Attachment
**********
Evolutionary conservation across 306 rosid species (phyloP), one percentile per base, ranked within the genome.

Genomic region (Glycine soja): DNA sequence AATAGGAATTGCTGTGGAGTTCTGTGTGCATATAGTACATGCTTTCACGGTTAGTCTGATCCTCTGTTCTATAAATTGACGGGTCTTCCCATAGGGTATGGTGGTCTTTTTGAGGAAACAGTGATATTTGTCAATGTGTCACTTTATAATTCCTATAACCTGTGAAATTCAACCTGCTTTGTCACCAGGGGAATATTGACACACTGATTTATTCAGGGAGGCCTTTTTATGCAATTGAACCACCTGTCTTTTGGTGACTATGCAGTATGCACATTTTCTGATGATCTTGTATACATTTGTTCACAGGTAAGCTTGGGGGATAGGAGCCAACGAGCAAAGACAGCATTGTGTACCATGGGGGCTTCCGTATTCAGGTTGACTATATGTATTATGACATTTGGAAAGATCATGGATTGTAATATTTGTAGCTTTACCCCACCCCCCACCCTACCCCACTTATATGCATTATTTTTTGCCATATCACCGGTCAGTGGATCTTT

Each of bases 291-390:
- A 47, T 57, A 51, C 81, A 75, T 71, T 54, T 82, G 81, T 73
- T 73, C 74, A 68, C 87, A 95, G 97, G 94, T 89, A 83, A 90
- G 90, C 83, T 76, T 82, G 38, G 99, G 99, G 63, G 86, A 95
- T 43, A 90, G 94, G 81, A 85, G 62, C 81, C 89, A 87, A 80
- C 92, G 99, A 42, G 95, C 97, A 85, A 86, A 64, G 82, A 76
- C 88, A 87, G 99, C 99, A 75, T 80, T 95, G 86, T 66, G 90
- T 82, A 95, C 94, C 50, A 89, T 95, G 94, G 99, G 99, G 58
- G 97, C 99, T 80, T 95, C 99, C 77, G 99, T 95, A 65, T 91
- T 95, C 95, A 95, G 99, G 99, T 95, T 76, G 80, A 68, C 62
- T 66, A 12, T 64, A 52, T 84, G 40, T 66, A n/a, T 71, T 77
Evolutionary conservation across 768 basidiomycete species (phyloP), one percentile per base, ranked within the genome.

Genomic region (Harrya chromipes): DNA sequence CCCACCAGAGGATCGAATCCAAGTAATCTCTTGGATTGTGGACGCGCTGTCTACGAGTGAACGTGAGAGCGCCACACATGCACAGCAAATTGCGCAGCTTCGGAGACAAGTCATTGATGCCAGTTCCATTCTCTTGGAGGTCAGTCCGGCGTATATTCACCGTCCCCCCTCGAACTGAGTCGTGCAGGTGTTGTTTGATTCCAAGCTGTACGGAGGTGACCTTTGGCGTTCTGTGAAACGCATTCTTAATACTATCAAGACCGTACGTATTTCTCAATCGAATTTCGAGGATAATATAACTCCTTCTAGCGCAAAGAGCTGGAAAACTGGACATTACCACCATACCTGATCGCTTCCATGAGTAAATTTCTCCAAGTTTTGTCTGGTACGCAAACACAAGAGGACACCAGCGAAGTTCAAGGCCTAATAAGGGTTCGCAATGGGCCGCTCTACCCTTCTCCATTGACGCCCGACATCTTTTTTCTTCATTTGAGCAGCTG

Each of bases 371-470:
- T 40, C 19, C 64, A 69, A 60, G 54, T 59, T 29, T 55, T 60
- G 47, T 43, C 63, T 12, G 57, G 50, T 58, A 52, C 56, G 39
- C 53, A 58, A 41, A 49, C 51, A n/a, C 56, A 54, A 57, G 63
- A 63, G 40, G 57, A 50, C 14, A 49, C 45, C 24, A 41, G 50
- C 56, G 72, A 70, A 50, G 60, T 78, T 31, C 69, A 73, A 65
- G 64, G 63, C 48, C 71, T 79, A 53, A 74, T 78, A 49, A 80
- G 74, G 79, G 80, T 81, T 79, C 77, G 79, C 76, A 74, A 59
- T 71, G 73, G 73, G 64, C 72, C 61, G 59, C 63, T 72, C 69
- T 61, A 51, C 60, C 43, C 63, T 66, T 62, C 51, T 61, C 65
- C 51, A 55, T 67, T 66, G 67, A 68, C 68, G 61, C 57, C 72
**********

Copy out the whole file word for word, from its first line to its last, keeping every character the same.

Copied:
Evolutionary conservation across 306 rosid species (phyloP), one percentile per base, ranked within the genome.

Genomic region (Glycine soja): DNA sequence AATAGGAATTGCTGTGGAGTTCTGTGTGCATATAGTACATGCTTTCACGGTTAGTCTGATCCTCTGTTCTATAAATTGACGGGTCTTCCCATAGGGTATGGTGGTCTTTTTGAGGAAACAGTGATATTTGTCAATGTGTCACTTTATAATTCCTATAACCTGTGAAATTCAACCTGCTTTGTCACCAGGGGAATATTGACACACTGATTTATTCAGGGAGGCCTTTTTATGCAATTGAACCACCTGTCTTTTGGTGACTATGCAGTATGCACATTTTCTGATGATCTTGTATACATTTGTTCACAGGTAAGCTTGGGGGATAGGAGCCAACGAGCAAAGACAGCATTGTGTACCATGGGGGCTTCCGTATTCAGGTTGACTATATGTATTATGACATTTGGAAAGATCATGGATTGTAATATTTGTAGCTTTACCCCACCCCCCACCCTACCCCACTTATATGCATTATTTTTTGCCATATCACCGGTCAGTGGATCTTT

Each of bases 291-390:
- A 47, T 57, A 51, C 81, A 75, T 71, T 54, T 82, G 81, T 73
- T 73, C 74, A 68, C 87, A 95, G 97, G 94, T 89, A 83, A 90
- G 90, C 83, T 76, T 82, G 38, G 99, G 99, G 63, G 86, A 95
- T 43, A 90, G 94, G 81, A 85, G 62, C 81, C 89, A 87, A 80
- C 92, G 99, A 42, G 95, C 97, A 85, A 86, A 64, G 82, A 76
- C 88, A 87, G 99, C 99, A 75, T 80, T 95, G 86, T 66, G 90
- T 82, A 95, C 94, C 50, A 89, T 95, G 94, G 99, G 99, G 58
- G 97, C 99, T 80, T 95, C 99, C 77, G 99, T 95, A 65, T 91
- T 95, C 95, A 95, G 99, G 99, T 95, T 76, G 80, A 68, C 62
- T 66, A 12, T 64, A 52, T 84, G 40, T 66, A n/a, T 71, T 77
Evolutionary conservation across 768 basidiomycete species (phyloP), one percentile per base, ranked within the genome.

Genomic region (Harrya chromipes): DNA sequence CCCACCAGAGGATCGAATCCAAGTAATCTCTTGGATTGTGGACGCGCTGTCTACGAGTGAACGTGAGAGCGCCACACATGCACAGCAAATTGCGCAGCTTCGGAGACAAGTCATTGATGCCAGTTCCATTCTCTTGGAGGTCAGTCCGGCGTATATTCACCGTCCCCCCTCGAACTGAGTCGTGCAGGTGTTGTTTGATTCCAAGCTGTACGGAGGTGACCTTTGGCGTTCTGTGAAACGCATTCTTAATACTATCAAGACCGTACGTATTTCTCAATCGAATTTCGAGGATAATATAACTCCTTCTAGCGCAAAGAGCTGGAAAACTGGACATTACCACCATACCTGATCGCTTCCATGAGTAAATTTCTCCAAGTTTTGTCTGGTACGCAAACACAAGAGGACACCAGCGAAGTTCAAGGCCTAATAAGGGTTCGCAATGGGCCGCTCTACCCTTCTCCATTGACGCCCGACATCTTTTTTCTTCATTTGAGCAGCTG

Each of bases 371-470:
- T 40, C 19, C 64, A 69, A 60, G 54, T 59, T 29, T 55, T 60
- G 47, T 43, C 63, T 12, G 57, G 50, T 58, A 52, C 56, G 39
- C 53, A 58, A 41, A 49, C 51, A n/a, C 56, A 54, A 57, G 63
- A 63, G 40, G 57, A 50, C 14, A 49, C 45, C 24, A 41, G 50
- C 56, G 72, A 70, A 50, G 60, T 78, T 31, C 69, A 73, A 65
- G 64, G 63, C 48, C 71, T 79, A 53, A 74, T 78, A 49, A 80
- G 74, G 79, G 80, T 81, T 79, C 77, G 79, C 76, A 74, A 59
- T 71, G 73, G 73, G 64, C 72, C 61, G 59, C 63, T 72, C 69
- T 61, A 51, C 60, C 43, C 63, T 66, T 62, C 51, T 61, C 65
- C 51, A 55, T 67, T 66, G 67, A 68, C 68, G 61, C 57, C 72